More Whisky Galore
Photo: An original Whisky Galore bottle now on display in Beachcombers Cottage
The original black and white film version of Whisky Galore which was released in 1949 is a certified British classic. This endearing tale of enterprising islanders salvaging shipwrecked whisky was based on a real wartime incident and despite its comparative age it is still regarded as one of the most quintessential Scottish films ever made. Next week sees the release in cinemas of a brand new version starring some of the country’s top stars. This retelling of the story is intended to appeal to a whole new generation of cinemagoers as well as showcasing the stunning Scottish scenery in glorious colour.
The original was mostly filmed on location with the Isle of Barra standing in for the fictional island of Todday. This was particularly appropriate as it is very close to the site where the shipwreck and subsequent events that inspired the book are located. Nothing is left to see of the wreck of The SS Politician which ran aground just off the north coast of Eriskay in 1941 but, as a tribute to the infamous incident, the local pub on the island is known as Am Politician and has a number of salvaged bottles and artefacts on display. Eriskay Views Cottage is just a few miles away and has amazing views over the beach at Prince Charlie’s Bay. It is also walking distance to the Barra ferry where you can explore some of the original filming locations.
Eriskay has been connected to South Uist by a causeway since 2001 making travel between the islands a lot more convenient. Beachcombers Cottage near Lochboisdale has elevated views over the Sound of Eriskay and even has an original Whisky Galore bottle inside. It’s a fascinating link to the history of the area and a reminder of how events portrayed on the big screen quite closely follow the real story. The gentle humour of the original has aged over time like a great single malt and is a refreshing contrast to the current fashion for kinetic Hollywood blockbusters. Indulge in one of the simple pleasures in life, just like the islanders have for generations and take in the glorious landscape with a wee dram by a peat fire.
The Fife Coastal Path is a fantastic and at times challenging walk. It meanders around the coastline and passes a number of fascinating historical sites. The path goes right by St Monan’s Kirk which sits directly on the coast and which was the location for a number of key scenes in the new version of the film. Eddie Izzard, Gregor Fisher and a host of notable Scottish character actors were spotted here during principal photography last year. If you visit yourself, it’s not hard to see why it attracted the attention of the filmmakers as it’s such a perfectly picturesque spot.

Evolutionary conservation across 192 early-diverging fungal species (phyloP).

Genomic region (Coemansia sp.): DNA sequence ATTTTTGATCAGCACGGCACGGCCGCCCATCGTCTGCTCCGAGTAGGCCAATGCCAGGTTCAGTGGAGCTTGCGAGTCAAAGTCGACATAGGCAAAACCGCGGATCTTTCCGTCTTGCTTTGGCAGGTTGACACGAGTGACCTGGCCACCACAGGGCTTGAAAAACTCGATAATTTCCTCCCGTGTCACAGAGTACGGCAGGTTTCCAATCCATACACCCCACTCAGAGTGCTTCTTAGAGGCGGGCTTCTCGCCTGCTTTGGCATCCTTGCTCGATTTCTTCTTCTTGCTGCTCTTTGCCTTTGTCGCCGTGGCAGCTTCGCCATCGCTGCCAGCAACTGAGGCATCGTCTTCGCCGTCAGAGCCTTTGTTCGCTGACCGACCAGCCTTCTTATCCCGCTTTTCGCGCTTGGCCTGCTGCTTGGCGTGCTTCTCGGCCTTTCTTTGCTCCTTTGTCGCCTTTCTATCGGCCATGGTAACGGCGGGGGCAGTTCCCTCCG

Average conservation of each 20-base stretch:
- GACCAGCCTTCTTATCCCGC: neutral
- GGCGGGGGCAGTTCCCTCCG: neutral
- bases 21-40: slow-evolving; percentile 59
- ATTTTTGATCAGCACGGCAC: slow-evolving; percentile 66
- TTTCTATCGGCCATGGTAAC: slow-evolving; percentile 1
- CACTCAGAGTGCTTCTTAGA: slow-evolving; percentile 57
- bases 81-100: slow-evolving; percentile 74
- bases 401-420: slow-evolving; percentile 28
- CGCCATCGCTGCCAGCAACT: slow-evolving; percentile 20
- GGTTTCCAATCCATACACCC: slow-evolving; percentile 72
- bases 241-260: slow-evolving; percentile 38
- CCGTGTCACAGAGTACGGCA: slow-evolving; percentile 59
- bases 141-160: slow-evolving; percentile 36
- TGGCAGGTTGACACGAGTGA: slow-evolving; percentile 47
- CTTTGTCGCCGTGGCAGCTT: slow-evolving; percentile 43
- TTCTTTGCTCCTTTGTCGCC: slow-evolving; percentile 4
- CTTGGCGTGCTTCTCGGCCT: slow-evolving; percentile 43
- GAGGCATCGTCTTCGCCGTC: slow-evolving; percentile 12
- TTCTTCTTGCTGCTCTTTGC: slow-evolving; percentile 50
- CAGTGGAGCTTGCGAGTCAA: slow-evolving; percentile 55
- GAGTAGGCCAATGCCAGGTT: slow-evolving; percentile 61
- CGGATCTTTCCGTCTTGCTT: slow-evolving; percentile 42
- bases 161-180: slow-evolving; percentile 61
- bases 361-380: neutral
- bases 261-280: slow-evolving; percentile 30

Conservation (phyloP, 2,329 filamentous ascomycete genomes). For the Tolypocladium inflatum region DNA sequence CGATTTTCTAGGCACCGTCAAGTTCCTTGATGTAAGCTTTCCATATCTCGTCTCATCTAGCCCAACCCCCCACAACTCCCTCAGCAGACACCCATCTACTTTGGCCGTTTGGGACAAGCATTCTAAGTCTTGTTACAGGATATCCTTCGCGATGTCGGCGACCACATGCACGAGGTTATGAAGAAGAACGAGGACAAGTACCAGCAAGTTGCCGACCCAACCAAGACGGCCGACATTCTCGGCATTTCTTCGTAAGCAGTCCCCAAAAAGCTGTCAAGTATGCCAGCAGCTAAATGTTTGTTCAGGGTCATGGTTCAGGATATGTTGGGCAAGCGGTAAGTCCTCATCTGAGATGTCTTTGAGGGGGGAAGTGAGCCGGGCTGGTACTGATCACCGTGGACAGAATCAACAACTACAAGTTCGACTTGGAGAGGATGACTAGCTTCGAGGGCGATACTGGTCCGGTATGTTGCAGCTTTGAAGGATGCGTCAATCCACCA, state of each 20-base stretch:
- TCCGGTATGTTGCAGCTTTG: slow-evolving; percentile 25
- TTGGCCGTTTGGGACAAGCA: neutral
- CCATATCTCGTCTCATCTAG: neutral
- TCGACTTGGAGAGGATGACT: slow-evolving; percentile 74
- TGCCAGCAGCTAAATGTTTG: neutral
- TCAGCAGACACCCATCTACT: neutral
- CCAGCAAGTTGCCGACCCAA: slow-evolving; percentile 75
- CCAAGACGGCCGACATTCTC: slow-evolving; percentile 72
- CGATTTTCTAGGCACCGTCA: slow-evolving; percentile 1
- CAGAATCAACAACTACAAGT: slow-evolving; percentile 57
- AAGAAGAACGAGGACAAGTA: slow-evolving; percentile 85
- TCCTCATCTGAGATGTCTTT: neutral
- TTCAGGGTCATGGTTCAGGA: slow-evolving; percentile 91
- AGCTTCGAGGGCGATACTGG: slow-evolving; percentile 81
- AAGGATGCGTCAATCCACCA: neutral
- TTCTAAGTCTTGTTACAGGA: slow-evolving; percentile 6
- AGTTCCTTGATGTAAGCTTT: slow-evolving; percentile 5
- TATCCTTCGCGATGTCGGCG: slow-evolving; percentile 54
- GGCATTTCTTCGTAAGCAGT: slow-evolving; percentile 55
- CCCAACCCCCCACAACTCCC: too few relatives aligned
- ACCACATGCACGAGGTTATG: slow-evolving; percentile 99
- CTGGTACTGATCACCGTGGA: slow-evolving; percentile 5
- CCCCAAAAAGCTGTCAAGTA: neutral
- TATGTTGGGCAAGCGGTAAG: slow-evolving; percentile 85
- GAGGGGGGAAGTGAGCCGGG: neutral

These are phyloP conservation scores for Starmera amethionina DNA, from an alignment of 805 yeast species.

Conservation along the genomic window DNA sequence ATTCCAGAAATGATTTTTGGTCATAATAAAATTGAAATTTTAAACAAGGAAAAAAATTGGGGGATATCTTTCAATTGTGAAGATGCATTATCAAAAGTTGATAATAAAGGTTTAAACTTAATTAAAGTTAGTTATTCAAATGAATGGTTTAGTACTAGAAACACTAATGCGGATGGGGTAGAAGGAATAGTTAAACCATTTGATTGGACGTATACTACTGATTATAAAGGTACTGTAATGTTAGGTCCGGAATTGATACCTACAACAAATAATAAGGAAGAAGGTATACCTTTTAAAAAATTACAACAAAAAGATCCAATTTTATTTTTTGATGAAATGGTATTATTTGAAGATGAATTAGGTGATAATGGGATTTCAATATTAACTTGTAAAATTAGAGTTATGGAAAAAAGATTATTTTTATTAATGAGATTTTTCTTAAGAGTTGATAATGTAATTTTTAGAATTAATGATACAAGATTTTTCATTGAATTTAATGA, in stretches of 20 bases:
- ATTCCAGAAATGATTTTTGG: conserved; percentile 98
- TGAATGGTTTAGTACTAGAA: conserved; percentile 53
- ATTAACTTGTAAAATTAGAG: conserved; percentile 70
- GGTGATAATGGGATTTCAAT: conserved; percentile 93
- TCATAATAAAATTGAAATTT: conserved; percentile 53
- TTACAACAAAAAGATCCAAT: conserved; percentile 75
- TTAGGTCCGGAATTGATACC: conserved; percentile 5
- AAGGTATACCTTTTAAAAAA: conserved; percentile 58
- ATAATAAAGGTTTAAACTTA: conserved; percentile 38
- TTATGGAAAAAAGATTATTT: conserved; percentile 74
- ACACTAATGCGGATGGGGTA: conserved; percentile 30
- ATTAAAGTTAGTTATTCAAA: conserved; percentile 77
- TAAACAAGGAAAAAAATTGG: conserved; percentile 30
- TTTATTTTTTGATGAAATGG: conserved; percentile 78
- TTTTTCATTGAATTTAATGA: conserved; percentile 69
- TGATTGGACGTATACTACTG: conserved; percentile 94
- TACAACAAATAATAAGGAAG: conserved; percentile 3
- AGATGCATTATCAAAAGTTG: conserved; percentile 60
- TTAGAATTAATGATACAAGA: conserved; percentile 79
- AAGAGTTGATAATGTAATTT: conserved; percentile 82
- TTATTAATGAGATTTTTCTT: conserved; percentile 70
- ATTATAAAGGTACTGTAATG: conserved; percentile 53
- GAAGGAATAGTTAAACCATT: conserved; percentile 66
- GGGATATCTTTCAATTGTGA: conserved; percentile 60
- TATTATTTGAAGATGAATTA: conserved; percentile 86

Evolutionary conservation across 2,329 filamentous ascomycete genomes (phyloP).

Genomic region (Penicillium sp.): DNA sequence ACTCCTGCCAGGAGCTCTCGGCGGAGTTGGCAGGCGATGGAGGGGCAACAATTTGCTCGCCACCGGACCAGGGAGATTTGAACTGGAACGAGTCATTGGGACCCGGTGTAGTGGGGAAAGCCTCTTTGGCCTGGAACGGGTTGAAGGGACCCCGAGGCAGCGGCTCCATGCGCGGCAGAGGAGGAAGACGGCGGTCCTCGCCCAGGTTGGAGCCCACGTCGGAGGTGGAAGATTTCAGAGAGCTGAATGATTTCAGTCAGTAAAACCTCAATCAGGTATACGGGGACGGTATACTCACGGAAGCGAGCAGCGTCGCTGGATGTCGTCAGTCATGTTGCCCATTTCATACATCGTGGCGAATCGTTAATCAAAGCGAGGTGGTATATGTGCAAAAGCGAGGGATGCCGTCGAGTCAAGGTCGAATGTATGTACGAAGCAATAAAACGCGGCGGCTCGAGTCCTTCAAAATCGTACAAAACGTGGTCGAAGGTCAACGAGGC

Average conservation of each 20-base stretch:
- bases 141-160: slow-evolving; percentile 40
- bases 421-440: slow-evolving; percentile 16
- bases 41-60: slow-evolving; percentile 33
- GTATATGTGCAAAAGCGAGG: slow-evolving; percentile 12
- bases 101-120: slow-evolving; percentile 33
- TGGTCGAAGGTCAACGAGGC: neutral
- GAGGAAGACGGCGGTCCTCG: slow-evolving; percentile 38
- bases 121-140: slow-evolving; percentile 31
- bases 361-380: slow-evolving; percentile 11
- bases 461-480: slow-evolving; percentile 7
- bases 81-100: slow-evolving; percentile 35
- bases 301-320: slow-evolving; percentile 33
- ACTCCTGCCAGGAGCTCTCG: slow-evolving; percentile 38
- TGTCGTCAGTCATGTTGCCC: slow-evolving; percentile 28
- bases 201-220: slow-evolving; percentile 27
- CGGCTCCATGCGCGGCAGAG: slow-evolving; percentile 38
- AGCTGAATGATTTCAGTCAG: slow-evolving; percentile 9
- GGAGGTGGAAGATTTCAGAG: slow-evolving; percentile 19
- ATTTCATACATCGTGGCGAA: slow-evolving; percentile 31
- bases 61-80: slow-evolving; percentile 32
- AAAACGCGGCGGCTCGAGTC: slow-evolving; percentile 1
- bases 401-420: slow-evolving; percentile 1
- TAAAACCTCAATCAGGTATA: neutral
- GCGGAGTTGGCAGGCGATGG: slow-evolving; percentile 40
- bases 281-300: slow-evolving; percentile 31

The Secret Cottage is located in the scenic village of Anstruther, just a bit further along the coastal path, a delightful historical building, lovingly modernised to appeal to the tastes of the modern generation. A bit like the whisky galore film itself then. Perfect for couples it really does offer the best of both worlds.
Another key location for filming last year was the north east coast near Portsoy. This rugged coastline, popular with holidaymakers, was also where that other Scottish screen classic Local Hero was filmed. For those who want to explore the many delights of this area then Newseat in Huntly is ideal. About a 40 minute drive from Portsoy means you can easily make a day trip of it without having to rush. Newseat location is also central to the big attractions of Aberdeenshire, the mountains of the Cairngorms and the distilleries of Morayshire.
One of the distilleries that really typifies the hardy spirit of the islands is Talisker on Skye. Until the new distillery on Barra is completed and producing it is the closest whisky geographically to the spiritual home of Whisky Galore. Talisker Bay is on the wild and spectacular west coast and is not far away from the distillery in Carbost that shares its name. The perfect day out would be to visit both from the comfort of Saltwinds and return for a dram looking out over Macleod’s Tables.